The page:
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Hands raise four champagne glasses in a toast to a successful UX Research session.

What the Best Party Hosts and UX Researchers Have in Common

Eight tips for engaging users, UX stakeholders, and guests.

Kristin Minzenmayer
January 2023

UX researchers play the role of host a lot. We invite participants for research sessions; lead product teams through road mapping workshops; and gather various stakeholders for debriefs, readouts, and more. In many moments, UX researchers are responsible for creating environments that foster deep collaboration, elicit insights, and inspire meaningful change.

Yet UX research job descriptions rarely list hosting as a required skill. Sure, it’s a subtle aspect of the job that requires less training than technical research methods. But hosting is one of the most important ways UX researchers bring intention, humanity, and nuance to workstreams.

Outside of the professional world, hosting takes many forms. People gather for casual and social occasions: housewarmings, sporting events, and dinner parties. Hosting well also plays a role in honoring big life moments: weddings, birthdays, graduations, holidays, and more. In “The Art of Gathering: How We Meet and Why It Matters,” author Priya Parker states:

“Gatherings crackle and flourish when real thought goes into them, when (often invisible) structure is baked into them, and when a host has the curiosity, willingness, and generosity of spirit to try.”

Taking inspiration from Priya Parker and the hosts with the most, here are eight best practices that UX researchers can apply in their day-to-day roles.

Gather for a clear and specific research purpose

Inviting your inner circle over for a traditional Friendsgiving and a spaghetti potluck at the same time would make for a confusing menu. It’s the same when planning research activities with product teams or stakeholders. Instead of cramming in as many topics as possible to maximize an agenda, consider tightening the scope to a few clear and attainable goals. Your guests will thank you, and you’ll have a more fulfilling experience and focused output as a result.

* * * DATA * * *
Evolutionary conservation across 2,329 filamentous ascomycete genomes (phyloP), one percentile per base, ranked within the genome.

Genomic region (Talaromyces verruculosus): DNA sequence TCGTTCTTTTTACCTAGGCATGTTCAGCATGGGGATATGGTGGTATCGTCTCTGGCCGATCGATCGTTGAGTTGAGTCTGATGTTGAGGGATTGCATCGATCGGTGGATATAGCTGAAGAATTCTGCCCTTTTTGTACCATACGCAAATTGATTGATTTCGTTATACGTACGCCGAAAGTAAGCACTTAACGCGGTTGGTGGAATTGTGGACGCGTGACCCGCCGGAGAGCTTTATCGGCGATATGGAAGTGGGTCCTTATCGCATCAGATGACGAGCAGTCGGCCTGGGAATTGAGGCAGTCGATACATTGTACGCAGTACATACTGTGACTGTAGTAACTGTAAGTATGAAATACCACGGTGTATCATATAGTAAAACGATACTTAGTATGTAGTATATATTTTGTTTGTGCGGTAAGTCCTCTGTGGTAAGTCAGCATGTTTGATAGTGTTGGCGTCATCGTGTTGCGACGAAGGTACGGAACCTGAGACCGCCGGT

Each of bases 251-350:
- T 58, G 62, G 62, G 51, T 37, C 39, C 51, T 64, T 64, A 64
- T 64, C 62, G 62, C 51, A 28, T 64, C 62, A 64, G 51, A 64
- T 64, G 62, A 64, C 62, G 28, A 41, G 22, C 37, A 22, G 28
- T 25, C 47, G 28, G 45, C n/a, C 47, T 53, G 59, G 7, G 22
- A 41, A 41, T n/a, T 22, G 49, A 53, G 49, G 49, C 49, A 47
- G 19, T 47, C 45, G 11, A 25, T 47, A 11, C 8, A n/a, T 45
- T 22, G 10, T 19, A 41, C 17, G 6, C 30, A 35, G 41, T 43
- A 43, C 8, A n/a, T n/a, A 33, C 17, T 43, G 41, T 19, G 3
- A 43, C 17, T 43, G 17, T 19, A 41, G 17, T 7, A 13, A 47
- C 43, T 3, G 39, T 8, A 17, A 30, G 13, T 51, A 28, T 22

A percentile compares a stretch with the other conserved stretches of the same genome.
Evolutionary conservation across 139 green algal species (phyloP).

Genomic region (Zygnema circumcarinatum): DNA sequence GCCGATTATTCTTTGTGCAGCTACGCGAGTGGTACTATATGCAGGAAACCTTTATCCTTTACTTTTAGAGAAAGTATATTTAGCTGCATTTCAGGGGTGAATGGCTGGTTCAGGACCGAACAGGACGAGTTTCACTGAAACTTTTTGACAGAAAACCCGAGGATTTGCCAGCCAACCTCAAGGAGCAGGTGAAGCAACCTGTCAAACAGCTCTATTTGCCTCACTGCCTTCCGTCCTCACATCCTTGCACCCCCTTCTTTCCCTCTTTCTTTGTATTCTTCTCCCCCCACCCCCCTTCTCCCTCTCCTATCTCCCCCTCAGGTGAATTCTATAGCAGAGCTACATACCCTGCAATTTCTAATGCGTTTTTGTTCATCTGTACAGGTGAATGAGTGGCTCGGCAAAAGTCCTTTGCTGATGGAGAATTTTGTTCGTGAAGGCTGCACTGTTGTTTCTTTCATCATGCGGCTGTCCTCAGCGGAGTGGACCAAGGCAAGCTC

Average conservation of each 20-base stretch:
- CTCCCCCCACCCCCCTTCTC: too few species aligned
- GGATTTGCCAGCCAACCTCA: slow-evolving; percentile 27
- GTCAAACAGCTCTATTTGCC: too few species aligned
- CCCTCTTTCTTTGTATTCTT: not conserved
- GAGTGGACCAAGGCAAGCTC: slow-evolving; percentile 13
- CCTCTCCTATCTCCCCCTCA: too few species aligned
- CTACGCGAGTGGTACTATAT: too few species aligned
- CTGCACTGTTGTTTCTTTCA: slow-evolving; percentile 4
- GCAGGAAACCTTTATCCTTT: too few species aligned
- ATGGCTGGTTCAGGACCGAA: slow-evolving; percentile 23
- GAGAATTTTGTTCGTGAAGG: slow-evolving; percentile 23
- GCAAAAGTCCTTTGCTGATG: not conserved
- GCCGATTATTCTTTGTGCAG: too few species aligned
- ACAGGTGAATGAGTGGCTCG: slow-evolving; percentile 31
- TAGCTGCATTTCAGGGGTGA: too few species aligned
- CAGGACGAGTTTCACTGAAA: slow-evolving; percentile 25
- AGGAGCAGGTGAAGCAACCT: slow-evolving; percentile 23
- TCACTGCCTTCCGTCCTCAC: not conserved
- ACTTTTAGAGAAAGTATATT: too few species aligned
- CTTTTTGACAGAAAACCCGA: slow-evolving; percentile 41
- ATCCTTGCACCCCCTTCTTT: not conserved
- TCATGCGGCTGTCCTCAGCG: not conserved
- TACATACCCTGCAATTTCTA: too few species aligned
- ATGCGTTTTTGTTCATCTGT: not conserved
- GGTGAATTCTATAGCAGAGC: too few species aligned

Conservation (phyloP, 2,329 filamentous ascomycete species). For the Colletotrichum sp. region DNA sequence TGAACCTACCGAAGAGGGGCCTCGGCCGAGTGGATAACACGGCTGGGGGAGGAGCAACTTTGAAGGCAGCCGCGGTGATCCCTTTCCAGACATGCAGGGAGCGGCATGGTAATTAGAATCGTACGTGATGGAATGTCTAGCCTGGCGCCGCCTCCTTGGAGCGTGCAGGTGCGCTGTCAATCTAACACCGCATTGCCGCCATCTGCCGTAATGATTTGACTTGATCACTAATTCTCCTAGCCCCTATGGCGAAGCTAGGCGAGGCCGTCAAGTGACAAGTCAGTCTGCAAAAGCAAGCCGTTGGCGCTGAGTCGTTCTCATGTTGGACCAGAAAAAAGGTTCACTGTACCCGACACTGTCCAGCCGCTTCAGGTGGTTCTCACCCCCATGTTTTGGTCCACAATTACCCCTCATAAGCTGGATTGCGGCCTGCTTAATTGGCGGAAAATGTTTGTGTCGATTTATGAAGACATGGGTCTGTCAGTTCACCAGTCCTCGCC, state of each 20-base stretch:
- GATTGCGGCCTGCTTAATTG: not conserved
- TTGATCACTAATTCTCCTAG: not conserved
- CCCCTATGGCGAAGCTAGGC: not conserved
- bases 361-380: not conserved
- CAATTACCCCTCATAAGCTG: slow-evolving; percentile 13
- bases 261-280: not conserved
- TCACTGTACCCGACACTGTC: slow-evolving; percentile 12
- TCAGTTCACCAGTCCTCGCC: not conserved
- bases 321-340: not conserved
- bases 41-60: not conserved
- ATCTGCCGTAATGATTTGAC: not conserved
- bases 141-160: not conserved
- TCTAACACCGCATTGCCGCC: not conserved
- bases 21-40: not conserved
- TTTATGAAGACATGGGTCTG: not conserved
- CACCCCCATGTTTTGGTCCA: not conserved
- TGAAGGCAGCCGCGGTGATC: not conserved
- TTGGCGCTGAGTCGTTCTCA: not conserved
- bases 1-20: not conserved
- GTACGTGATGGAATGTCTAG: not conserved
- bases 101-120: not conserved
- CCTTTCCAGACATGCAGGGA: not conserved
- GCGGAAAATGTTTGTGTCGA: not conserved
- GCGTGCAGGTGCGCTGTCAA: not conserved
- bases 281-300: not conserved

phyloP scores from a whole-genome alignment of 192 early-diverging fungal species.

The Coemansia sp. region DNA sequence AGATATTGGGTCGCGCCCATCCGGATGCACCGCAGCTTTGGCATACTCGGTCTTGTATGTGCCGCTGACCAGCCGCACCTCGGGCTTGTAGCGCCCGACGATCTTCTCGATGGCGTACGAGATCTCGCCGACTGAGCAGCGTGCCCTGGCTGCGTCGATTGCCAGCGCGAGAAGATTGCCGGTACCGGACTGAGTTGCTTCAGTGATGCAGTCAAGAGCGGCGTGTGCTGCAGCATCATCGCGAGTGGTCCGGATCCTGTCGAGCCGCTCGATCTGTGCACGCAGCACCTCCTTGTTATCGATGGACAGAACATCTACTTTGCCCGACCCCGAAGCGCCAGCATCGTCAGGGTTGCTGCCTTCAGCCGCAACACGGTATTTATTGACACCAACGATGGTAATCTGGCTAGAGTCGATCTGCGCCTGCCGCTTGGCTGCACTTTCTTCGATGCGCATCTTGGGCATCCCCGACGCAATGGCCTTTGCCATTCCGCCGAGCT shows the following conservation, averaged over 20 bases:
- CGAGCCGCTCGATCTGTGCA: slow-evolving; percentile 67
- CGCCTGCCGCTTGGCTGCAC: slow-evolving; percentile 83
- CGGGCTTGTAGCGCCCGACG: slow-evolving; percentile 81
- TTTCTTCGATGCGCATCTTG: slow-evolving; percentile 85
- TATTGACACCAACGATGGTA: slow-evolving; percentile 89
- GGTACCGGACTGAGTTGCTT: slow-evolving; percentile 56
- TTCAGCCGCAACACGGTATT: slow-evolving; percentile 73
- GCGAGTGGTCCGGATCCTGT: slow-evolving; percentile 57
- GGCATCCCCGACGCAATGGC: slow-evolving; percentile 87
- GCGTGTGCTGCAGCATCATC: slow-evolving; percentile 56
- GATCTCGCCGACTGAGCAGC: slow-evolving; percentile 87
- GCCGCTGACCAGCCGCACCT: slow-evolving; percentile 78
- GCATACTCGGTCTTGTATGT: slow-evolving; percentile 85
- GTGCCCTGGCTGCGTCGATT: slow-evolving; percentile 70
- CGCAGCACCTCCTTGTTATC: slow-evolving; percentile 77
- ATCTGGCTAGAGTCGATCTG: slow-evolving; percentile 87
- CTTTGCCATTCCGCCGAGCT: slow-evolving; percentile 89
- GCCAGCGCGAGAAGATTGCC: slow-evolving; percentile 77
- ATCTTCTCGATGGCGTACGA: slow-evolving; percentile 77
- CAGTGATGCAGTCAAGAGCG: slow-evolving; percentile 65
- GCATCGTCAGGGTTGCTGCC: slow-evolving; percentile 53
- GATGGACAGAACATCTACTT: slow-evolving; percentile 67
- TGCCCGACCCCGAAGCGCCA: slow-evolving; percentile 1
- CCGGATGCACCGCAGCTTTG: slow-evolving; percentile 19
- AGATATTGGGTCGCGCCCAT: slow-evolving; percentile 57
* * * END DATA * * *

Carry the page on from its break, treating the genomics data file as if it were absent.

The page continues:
Set expectations for your research activities

Think of scheduling like sending out party invitations. Can you simply and clearly state these details?

  • Why people are gathering
  • What you hope to accomplish
  • How attendees can best show up

Sharing intentions by naming calendar invites to showcase an event’s goals, adding agendas to invites or pre-work, and kicking off sessions by re-grounding the team around your purpose unites attendees around a shared goal and provides insight into how to be a good guest.

Consider the unique needs of each research activity

Celebrations, like birthday parties and weddings, are often marked by similar rituals—like cake cutting, present opening, and even dance floors. But no two birthday parties or weddings are exactly alike; each is brought to life by the unique personalities and wishes of the honorees.

As a UX researcher, it’s easy to rely on tried-and-true practices. Yet, by going on autopilot, we may miss out on opportunities to keep activities fresh, engaging, and memorable for teams. What if, instead, you built on the clear purpose you established and asked yourself:

  • What is the unique purpose of this gathering?
  • What does my team need at this moment?
  • What can I do to help us get there?

I recommend pausing to reflect on these questions with every new project. No two parties are alike, and the same is true for your research activities.